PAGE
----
Ken Miele
March 21, 2014

Teksid Tech

I bought my '97 Cobra about two years ago. It was in need of many small things due to lack of proper maintenance over the years, and I enjoy doing all the work myself.

As much as I love the car, I need it to be faster—not just a little faster, I mean supercharged faster. I haven't decided on a final rear-wheel number yet, but I know that 600 is the very least amount of horsepower that I will accept.

Which brings me to my questions. I have heard that the stock aluminum block is only good for 600 hp. Is this true? And if so, can I do anything to strengthen it to handle bigger numbers? Of course, I will be replacing all the internals and will have any machine work done that it needs. Is this a waste of time? Should I just find a used cast block and start from there?

I would like to build the car for weekend road course use, but drive it on the street as well. I have no desire to go in a straight line. I will be building it to handle.

Chris Bryan
Spartanburg, South Carolina

Chris, the '97 Cobras came with a Teksid aluminum block that can easily handle more than 600 horsepower. The blocks are cast in Carmagnola, Italy, by a company called Teksid that is a division of Fiat, which also owns Ferrari (which has its blocks cast by Teksid). You will have no worries if the engine build is done right with the correct components. The Teksid block, combined with good rods and pistons, will handle over 1,000 hp.

Rears and Gears

I have a completely stock '85 Mustang GT. What rearend did it come with, a 7.5- or 8.8-inch? Will it hold up to weekends at the track? I know it comes with a single-to-dual exhaust, so will I have to change the crossmember to add true-dual exhaust? What would be the best all-around gear for the dragstrip and as a daily driver?

Tulsa, Oklahoma

Joe, the '85 Mustang GT came with a 7.5-inch ring gear. I suggest you use an 8.8-inch if you intend to hit the track on the weekends. The best gear for street and strip would be 3.73s in an 8.8. The 8.8 that came in the '86-'93 Mustang 5.0 will bolt right in. Ford Racing Performance Parts no longer sells a complete 8.8 for Fox-body Mustangs, but they are plentiful in the salvage yards and used parts websites.

You will have to change the crossmember. FRPP's M-5059-A adjustable transmission crossmember will make a true dual exhaust possible in your '85 Mustang.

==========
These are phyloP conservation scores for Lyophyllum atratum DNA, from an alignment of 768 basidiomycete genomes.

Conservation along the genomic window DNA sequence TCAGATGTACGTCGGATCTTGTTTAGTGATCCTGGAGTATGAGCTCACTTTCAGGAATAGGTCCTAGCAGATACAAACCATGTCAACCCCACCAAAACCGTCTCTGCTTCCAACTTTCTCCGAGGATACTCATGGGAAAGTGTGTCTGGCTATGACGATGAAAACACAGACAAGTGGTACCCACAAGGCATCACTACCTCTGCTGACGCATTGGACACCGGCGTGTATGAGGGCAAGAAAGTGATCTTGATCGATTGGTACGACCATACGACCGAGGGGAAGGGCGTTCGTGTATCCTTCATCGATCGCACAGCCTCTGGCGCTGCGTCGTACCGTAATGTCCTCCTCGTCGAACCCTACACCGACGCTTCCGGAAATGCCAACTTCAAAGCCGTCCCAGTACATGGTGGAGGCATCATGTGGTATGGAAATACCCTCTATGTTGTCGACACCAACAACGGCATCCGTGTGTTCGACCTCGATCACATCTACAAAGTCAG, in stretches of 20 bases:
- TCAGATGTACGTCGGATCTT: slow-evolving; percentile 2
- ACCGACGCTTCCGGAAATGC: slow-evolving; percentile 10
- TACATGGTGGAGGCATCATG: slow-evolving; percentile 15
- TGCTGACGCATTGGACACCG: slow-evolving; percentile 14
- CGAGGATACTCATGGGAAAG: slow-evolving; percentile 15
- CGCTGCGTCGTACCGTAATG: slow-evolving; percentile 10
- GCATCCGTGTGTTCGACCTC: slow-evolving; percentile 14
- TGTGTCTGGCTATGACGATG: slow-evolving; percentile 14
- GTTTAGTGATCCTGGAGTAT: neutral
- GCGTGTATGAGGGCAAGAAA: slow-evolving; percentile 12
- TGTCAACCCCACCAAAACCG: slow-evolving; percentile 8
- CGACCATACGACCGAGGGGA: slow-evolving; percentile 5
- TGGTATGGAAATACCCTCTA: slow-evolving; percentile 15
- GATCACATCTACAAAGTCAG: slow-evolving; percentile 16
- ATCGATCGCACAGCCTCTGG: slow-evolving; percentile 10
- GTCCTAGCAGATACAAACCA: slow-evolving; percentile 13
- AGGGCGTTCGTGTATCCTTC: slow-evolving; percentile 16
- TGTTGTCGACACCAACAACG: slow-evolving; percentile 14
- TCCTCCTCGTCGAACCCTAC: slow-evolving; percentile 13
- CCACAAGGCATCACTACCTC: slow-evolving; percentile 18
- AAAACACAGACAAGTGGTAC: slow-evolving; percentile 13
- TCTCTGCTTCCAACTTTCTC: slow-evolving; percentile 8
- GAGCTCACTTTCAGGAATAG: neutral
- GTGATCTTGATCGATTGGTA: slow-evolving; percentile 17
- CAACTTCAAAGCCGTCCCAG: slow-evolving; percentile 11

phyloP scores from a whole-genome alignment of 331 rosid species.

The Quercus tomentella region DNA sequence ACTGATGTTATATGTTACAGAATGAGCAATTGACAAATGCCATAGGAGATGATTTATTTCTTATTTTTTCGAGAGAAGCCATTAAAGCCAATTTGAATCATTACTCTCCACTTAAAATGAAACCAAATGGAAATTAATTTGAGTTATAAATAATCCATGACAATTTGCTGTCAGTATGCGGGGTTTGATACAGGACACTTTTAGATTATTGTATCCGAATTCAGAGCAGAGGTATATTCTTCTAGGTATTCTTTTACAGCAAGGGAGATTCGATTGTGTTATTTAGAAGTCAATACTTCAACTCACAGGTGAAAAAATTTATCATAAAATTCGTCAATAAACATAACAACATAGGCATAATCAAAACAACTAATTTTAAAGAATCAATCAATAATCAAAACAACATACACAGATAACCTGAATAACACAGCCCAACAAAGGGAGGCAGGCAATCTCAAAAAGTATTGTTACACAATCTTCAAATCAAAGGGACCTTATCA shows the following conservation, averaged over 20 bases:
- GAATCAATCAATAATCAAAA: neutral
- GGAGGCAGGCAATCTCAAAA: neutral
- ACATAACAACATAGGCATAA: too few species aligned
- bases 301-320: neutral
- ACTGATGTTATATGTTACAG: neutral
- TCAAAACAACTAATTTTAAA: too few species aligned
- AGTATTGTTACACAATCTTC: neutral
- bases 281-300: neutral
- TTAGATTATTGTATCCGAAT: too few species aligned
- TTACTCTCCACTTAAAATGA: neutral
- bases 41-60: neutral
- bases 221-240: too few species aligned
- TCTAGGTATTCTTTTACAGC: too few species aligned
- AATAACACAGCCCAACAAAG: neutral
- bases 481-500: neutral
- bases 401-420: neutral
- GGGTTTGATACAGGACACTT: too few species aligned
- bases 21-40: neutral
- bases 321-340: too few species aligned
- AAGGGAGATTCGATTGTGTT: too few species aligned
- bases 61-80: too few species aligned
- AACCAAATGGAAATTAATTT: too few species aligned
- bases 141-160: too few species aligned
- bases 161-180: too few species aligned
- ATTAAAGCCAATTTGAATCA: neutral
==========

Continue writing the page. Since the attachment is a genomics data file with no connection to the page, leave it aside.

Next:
Low and Wide

My dad has an '06 Mustang GT, and he ordered the Weld AlumaStars, 20x10.5 in the rear and 20x9 up front. What are the biggest tires we can fit in the rear? The car is lowered with Eibach Sportline springs. It is Procharged, putting 450 to the ground, so he needs a little rubber.

Via the Internet

Matt, for the rear tires, I suggest 305/30-20 for the 20x10.5 wheels and 265/35-20 for the 9x20 wheels up front. The Eibach Sportline springs lower your Mustang about 1.7 inches, and a tire that is roughly 12-inches wide in the back and 9-inches in the front will work well on the S-197. When buying tires, check the different brands for actual tire size, since they can vary as much as a ½ inch from brand to brand.

More Fuel

I bought a Vortech V-3 supercharger and my engine is a stroked 347 with Trick Flow Specialties heads and intake, 24-lb/hr injectors, and larger fuel rails. Do I have to use Vortech's FMU, or can I keep what I have until I save up and switch to 40-lb/hr injectors and a larger pump? I'm confused.

Via the Internet

I strongly suggest you do not run your 24-lb/hr injectors with a stock pump. It will not take long to damage the engine. Plain and simple, you will need more fuel when adding any type of power adder. Under normal driving, you may be okay, but as soon as you open it up, it will create a lean condition with catastrophic engine failure soon after. Save your money for the right components—it will be well worth the wait. Not waiting will cost you more in the long run, obviously.

The Teksid block, combined with good rods and pistons, will handle over 1,000 hp.

Using Your Headers

I want to purchase headers for my '02 GT to increase power without ruining my fuel efficiency. I've also been looking at a catted X-style mid-pipe. I already have a few mods, including a cold-air intake, 70mm throttle body, aftermarket spark plugs, and Borla Stinger after-cat exhaust.

Will the headers work on a daily driver? Will the catted X-style mid-pipe be worth it? I plan to get a flash tuner once all this is done.

Via the Internet

Mike, headers will not negatively affect your fuel mileage, and in most cases, will help with fuel economy. Headers, along with the X-style mid-pipe and tune, will yield good power and economy when cruising as a daily driver. Headers will not affect your daily drive. You will have an increase in your exhaust note, but in a good way—definitely worth it.